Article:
- Posted by Dr. Eric Lund
- On September 11, 2017
- 0 Comments
At the start of every school year, parents must decide what’s best for their child, school full-time or to continue with ABA treatment. This is a difficult decision for parents to make, as they often feel pressure to put their child in school for full days due to the child’s age. How do you as a parent prioritize school education vs. continuing their treatment? This blog will outline my thoughts on when school verses individualized ABA treatment should be the priority.
Understanding Basic Motivations
The first step to making this decision is to understand how your child is motivated. A child can be motivated by a desire to please or controlled by what is happening around them.
A child who is controlled by what is happening around them in the sensory/motor world will be:
- Difficult to keep on task
- Fidgety and often moving
This type of child learns best with one-on-one instruction and often requires an aid to keep them on track.
A child who is motivated by a desire to fit-in and please other people in their life will:
- Inhibit their desire to move and react to what is happening around them in the sensory/motor world
This type of child will inhibit his/her desire to react to an event because of their concern for what others will think. A child with these motivations could benefit from school.
Not sure if your child could be on the Autism Spectrum? Use our screening tool to find out.
Importance of School
Goal: The goal of School/education is to provide academic information to a child.
School is excellent at teaching typically developing children academic skills. In school, academics are usually taught by providing educational information in a mostly verbal format. A child who is verbal and motivated by a high desire to please other people can benefit from school.
A child who is not primarily motivated by a desire to fit in with their peers and please other people, such as a child on the autism spectrum, has a more difficult time learning in a school environment. Due to these different motivations, a child on the autism spectrum would have a more difficult time learning in a group setting at school.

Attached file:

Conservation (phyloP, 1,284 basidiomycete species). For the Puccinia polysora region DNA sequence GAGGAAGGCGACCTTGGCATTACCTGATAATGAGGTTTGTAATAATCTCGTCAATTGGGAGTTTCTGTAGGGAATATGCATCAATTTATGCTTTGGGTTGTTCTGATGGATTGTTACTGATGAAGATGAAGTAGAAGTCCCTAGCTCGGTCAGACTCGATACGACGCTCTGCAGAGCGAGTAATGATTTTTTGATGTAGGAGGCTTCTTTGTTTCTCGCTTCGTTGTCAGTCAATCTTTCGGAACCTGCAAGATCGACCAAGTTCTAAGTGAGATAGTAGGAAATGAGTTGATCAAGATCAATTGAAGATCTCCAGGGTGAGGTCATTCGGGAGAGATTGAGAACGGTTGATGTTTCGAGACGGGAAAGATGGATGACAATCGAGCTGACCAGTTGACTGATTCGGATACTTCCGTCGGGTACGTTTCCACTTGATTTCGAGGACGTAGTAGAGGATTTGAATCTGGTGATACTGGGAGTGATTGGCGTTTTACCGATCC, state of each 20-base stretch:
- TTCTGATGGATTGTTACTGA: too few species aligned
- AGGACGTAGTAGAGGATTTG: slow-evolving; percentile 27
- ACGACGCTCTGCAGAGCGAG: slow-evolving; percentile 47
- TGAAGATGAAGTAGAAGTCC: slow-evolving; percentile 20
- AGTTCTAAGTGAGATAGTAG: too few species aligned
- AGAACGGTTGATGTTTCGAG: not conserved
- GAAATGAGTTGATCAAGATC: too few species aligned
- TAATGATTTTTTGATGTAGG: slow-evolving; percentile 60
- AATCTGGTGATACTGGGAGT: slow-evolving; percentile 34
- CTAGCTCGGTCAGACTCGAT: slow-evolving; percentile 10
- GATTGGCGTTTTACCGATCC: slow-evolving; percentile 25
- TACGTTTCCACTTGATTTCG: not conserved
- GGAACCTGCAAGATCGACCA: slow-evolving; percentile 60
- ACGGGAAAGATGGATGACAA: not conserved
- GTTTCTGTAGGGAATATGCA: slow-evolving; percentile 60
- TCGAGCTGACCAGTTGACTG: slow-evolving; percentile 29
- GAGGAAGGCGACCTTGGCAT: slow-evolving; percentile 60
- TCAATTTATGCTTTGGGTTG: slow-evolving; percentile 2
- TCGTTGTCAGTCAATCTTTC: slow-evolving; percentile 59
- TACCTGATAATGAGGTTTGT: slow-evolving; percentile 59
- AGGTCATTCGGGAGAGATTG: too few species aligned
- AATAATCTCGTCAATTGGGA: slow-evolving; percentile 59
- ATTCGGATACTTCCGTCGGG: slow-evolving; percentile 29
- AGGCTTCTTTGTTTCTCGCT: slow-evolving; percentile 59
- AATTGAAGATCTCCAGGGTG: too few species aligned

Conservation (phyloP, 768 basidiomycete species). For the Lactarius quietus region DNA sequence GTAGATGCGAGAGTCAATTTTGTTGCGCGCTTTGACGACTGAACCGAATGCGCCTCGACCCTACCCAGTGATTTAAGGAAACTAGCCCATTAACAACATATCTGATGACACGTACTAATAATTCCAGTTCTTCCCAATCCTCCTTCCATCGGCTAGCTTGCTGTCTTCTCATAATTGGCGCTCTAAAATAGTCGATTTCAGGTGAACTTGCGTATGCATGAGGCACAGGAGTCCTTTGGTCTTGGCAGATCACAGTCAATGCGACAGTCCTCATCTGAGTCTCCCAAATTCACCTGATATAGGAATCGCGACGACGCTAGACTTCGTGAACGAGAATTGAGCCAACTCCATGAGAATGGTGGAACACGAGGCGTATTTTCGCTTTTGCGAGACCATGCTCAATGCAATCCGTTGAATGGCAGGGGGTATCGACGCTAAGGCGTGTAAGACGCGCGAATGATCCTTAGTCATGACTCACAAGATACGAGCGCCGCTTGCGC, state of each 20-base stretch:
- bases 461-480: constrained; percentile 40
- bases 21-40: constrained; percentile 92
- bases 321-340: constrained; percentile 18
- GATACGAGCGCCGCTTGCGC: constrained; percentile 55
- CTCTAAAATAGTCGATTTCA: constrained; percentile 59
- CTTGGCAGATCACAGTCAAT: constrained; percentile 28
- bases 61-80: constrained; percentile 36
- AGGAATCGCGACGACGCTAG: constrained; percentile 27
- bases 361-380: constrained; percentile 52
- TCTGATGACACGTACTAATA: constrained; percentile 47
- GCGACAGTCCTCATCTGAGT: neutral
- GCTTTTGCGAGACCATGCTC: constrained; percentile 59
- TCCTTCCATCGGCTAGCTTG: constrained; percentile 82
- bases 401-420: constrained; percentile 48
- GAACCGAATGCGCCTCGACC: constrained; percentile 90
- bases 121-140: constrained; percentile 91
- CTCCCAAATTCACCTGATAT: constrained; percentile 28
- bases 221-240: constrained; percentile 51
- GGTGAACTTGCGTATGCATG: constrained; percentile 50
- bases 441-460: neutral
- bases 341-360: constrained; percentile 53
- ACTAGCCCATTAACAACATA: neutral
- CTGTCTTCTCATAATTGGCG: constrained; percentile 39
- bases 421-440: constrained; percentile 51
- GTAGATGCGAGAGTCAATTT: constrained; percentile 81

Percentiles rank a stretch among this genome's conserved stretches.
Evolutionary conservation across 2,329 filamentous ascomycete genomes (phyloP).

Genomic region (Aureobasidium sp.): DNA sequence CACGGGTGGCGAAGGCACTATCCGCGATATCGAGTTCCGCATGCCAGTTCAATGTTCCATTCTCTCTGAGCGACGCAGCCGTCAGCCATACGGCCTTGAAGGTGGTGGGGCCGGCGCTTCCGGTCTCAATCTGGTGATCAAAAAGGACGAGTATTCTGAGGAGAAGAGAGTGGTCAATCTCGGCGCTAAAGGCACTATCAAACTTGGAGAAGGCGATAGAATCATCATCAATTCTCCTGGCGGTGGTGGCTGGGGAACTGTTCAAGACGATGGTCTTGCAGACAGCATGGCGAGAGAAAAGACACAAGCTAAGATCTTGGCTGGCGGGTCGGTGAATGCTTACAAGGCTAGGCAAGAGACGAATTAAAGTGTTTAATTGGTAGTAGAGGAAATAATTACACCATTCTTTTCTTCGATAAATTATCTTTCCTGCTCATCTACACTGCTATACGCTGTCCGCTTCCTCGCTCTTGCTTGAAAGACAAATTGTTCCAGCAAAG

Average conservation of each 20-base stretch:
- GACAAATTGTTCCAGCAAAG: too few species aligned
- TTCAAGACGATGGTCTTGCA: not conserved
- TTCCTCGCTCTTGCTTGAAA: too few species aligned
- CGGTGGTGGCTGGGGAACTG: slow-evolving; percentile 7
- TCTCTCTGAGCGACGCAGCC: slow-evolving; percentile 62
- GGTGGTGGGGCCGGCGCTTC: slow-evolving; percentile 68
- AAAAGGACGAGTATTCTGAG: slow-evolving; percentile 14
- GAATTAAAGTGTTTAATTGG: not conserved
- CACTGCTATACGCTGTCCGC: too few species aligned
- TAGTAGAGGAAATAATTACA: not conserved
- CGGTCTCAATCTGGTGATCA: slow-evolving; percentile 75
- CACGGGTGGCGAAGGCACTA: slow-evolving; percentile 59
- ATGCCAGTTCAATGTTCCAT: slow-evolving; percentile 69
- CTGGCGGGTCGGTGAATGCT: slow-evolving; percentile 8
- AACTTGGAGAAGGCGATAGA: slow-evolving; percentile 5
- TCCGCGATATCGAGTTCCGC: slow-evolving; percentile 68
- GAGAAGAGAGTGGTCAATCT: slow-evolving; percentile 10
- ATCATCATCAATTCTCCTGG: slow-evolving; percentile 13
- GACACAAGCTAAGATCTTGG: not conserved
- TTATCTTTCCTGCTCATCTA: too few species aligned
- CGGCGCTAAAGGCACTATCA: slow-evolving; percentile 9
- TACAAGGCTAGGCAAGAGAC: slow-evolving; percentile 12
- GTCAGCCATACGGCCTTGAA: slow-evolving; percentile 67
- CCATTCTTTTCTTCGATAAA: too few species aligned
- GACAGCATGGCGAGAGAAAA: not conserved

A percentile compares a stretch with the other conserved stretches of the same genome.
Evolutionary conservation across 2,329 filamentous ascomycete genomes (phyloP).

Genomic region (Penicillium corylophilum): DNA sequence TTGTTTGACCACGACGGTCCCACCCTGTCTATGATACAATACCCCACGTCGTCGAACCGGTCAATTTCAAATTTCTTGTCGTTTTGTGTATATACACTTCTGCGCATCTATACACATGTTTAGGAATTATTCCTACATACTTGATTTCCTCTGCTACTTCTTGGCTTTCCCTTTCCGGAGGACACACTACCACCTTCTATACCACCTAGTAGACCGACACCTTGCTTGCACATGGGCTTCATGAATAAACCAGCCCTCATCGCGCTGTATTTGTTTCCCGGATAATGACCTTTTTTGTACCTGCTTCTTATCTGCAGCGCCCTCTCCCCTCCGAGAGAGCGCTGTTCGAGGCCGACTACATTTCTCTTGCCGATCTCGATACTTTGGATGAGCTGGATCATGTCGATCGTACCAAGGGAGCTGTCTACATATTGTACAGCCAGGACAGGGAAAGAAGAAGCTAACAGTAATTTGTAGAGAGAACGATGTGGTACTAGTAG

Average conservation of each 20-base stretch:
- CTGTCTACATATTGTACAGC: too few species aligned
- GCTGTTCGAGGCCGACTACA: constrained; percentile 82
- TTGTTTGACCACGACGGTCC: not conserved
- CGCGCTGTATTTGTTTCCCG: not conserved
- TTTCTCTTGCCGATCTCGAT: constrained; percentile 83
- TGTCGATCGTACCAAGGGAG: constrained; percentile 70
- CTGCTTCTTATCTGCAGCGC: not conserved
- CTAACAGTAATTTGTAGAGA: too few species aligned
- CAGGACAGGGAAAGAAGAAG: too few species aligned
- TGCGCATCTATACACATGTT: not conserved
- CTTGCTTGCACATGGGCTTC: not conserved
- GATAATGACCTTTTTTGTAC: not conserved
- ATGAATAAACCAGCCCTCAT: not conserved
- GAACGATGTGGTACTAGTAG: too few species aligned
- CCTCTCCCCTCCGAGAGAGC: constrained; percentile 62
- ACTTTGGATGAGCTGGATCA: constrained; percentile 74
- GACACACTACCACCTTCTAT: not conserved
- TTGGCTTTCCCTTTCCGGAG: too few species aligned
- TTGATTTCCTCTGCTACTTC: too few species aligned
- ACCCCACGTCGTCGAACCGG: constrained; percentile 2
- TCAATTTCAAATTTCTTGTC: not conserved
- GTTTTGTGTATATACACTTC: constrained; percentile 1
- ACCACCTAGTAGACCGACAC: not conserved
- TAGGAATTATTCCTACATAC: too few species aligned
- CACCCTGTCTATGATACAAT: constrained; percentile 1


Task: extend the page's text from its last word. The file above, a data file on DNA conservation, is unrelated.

An additional concern is that what is learned in school does not lead a child with significant delays toward independence and self-sufficiency. In my opinion, I would rather see a child get straight F’s in school and be able to function independently in the world than for a child to get straight A’s and never be able to live independently.
Academic success and the building of academic skills are often much less pivotal to a child with developmental delays than a typically developing child.
Importance of ABA Therapy
Goal: The goal of ABA therapy is to move a child from reacting to the world though their senses (feeling, tasting, touching etc. – sensory motor world) to reacting in the world because they are trying to please others and live up to their parents and society’s expectations.
Children with developmental delays benefit most from individual instruction. Individualized treatment focuses on first teaching core competencies to verbally relate to family and peers. When this is established through one-on-one teaching of verbal and social skills, a child is ready for social interactions through peer play. Alternatively, a child with special needs will benefit most from the building of self-help, independent and adaptive skills.
Prioritize ABA therapy
Until a child is mainly controlled by a desire to fit in with peers and please the people they love in the verbal/social world, ABA treatment should be the priority.
School should be the priority when a child demonstrates the ability to control their attention, behavior, and emotions because they are concerned about what other people think about them. The child craves interaction with others and cares enough about others to want to please them so the interaction continues. At this point a child can begin to learn like a typically developing child through staying with and watching their peers.
Looking for more information on ABA therapy? Learn the specific skills ABA therapy addresses.